Both of those studies predated the recent omicron surge, though, and neither primary vaccination nor natural immunity was very effective in stopping infection against the omicron variant. However, booster doses of the vaccine did increase protection, according to preliminary research.

So Ellis’ suggestion that there is little difference in outcomes from COVID-19 among the vaccinated and unvaccinated is wrong.

Taking that claim even further, though, is a meme that’s been circulating on conservative social media accounts saying, “the unvaccinated aren’t dying.” That’s patently wrong.

Similar to the rates of hospitalization for the unvaccinated compared to the vaccinated, data from the CDC shows that not only are unvaccinated people dying, they are dying at significantly higher rates than those who are vaccinated.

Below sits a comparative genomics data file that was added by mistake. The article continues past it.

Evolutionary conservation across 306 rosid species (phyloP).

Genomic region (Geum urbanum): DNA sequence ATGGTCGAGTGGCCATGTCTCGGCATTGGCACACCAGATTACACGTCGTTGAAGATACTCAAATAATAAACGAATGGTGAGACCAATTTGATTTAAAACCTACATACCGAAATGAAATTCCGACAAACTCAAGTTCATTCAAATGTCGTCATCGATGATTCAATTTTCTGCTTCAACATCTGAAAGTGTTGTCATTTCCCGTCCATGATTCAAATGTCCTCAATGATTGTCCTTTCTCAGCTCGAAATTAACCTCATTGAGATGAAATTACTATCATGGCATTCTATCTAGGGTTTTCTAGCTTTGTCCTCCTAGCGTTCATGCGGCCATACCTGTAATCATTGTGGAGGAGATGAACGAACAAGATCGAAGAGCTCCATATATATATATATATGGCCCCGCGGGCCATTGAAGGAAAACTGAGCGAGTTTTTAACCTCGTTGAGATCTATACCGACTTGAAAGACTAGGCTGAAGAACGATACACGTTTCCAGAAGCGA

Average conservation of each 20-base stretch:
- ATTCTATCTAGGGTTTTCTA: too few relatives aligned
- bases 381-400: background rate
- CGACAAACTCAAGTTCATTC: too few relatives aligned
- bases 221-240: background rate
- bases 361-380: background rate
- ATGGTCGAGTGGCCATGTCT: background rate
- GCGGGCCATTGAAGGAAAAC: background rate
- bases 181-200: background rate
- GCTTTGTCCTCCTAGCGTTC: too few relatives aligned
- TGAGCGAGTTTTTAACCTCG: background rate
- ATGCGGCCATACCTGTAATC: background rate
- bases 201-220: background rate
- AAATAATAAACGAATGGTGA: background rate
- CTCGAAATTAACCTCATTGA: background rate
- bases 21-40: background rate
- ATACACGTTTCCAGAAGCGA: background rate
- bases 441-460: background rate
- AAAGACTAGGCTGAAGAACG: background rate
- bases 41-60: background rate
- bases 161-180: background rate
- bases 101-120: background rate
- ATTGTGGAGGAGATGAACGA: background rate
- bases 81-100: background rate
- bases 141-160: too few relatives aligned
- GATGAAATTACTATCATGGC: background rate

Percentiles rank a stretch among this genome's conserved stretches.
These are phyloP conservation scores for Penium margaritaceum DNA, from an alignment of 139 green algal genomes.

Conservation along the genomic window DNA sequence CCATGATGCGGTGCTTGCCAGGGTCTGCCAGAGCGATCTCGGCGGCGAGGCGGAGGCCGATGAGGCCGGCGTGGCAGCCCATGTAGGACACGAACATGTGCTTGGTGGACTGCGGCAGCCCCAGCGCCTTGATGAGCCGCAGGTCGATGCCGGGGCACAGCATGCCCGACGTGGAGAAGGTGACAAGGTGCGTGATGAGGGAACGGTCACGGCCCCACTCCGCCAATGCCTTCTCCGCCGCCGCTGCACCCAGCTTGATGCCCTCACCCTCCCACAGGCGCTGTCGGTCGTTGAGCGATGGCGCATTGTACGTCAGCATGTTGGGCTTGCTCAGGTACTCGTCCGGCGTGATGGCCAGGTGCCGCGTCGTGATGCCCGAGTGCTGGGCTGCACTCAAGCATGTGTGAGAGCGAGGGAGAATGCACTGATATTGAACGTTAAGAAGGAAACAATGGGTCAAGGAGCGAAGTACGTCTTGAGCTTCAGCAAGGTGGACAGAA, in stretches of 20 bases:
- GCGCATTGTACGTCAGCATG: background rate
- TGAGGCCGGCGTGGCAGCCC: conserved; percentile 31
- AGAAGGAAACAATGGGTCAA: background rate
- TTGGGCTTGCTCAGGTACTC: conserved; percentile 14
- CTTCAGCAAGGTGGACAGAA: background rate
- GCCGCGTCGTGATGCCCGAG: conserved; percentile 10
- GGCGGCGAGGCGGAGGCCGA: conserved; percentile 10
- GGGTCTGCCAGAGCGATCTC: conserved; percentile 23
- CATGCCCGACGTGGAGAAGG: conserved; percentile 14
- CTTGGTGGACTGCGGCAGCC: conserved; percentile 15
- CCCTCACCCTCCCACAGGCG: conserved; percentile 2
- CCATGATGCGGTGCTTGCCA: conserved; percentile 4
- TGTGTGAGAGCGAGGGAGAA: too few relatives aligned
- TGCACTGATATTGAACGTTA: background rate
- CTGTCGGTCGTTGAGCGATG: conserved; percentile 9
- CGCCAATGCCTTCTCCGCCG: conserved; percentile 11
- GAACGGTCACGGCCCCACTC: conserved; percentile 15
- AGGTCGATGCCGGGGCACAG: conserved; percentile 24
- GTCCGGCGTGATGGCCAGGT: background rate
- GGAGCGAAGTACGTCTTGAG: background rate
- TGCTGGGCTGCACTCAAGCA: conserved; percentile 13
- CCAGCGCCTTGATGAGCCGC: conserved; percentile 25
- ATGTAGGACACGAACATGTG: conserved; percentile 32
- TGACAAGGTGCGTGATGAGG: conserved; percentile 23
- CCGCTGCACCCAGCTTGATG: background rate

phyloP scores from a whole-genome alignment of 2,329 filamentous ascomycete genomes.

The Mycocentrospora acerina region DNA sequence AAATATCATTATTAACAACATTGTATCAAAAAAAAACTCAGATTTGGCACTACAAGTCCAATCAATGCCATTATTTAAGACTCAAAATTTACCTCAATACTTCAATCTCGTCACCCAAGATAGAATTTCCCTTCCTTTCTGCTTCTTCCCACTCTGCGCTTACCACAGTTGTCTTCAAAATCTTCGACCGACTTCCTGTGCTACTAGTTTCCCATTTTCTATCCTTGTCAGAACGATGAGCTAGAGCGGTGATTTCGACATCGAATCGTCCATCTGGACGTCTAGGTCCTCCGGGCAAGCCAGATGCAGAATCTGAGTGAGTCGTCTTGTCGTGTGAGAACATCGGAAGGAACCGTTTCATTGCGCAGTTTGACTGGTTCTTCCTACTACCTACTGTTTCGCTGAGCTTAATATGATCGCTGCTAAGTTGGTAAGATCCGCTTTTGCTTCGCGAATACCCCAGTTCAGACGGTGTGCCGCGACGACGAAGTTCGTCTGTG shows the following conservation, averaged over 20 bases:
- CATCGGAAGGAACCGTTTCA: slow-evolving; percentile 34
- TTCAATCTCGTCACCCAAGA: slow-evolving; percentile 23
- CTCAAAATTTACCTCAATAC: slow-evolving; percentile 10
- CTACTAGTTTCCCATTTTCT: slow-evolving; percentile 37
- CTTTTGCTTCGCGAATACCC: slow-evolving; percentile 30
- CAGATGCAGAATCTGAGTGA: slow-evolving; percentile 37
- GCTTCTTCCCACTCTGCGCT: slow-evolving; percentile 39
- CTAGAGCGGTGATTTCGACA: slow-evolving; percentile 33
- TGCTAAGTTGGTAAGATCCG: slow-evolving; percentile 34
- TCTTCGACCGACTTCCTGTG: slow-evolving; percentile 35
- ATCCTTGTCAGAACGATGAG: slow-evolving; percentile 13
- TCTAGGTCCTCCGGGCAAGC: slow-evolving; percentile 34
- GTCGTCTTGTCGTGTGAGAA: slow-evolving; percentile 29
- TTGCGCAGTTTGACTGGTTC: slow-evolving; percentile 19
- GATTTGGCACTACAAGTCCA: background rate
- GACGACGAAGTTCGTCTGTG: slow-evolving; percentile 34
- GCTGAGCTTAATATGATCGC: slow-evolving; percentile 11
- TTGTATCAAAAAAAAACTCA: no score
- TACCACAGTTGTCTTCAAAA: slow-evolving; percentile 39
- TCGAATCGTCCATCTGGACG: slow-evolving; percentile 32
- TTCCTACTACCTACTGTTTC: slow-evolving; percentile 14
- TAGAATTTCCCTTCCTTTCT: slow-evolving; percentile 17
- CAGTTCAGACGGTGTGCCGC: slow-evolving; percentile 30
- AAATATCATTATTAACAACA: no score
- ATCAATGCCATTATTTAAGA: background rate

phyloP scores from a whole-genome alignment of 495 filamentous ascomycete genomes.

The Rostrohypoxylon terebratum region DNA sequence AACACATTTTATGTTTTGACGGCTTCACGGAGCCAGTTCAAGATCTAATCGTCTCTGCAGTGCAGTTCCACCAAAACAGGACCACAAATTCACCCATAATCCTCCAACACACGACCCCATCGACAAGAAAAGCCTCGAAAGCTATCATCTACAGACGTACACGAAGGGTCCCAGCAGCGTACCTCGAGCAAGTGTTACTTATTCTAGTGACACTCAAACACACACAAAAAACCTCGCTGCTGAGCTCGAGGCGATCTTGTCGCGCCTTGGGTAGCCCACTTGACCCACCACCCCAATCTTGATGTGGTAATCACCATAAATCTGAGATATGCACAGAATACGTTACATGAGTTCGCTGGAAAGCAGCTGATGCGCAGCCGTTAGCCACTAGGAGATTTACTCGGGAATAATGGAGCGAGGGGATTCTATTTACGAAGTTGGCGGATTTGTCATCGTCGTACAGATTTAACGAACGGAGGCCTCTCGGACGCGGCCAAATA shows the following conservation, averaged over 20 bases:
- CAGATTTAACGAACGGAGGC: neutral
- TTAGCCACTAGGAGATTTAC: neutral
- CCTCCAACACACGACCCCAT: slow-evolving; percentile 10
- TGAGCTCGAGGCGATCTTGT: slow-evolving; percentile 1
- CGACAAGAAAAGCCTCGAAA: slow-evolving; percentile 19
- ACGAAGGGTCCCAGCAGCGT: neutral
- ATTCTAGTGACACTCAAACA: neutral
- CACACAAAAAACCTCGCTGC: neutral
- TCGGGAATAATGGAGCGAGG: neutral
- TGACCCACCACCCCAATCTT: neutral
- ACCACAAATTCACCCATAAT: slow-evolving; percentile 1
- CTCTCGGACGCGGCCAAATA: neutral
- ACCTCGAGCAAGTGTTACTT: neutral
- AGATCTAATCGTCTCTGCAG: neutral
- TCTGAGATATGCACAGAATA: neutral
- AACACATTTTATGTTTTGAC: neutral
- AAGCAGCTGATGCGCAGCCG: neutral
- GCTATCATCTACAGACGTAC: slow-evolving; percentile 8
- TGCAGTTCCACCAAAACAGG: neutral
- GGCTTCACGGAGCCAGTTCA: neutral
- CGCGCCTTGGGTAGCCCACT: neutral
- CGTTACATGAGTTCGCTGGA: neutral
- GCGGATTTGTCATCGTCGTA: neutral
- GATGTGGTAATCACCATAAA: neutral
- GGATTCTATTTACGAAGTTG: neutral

For example, as omicron peaked in January, unvaccinated people aged 5 and older had a 9 times greater risk of dying than those who were vaccinated with at least the primary series of doses, according to the CDC. The risk of dying from COVID-19 was 21 times greater for unvaccinated people age 12 and older compared to those who were vaccinated with the primary series and a booster dose.

Editor’s note: SciCheck’s COVID-19/Vaccination Project is made possible by a grant from the Robert Wood Johnson Foundation. The foundation has no control over FactCheck.org’s editorial decisions, and the views expressed in our articles do not necessarily reflect the views of the foundation. The goal of the project is to increase exposure to accurate information about COVID-19 and vaccines, while decreasing the impact of misinformation.

Sources

Pallone, Frank (@FrankPallone). “I tested positive for COVID-19 today. Thankfully, I’m vaccinated and double boosted so my symptoms are mild. Please get vaccinated and boosted if you haven’t already to protect yourself and your family.” Twitter. 8 Apr 2022.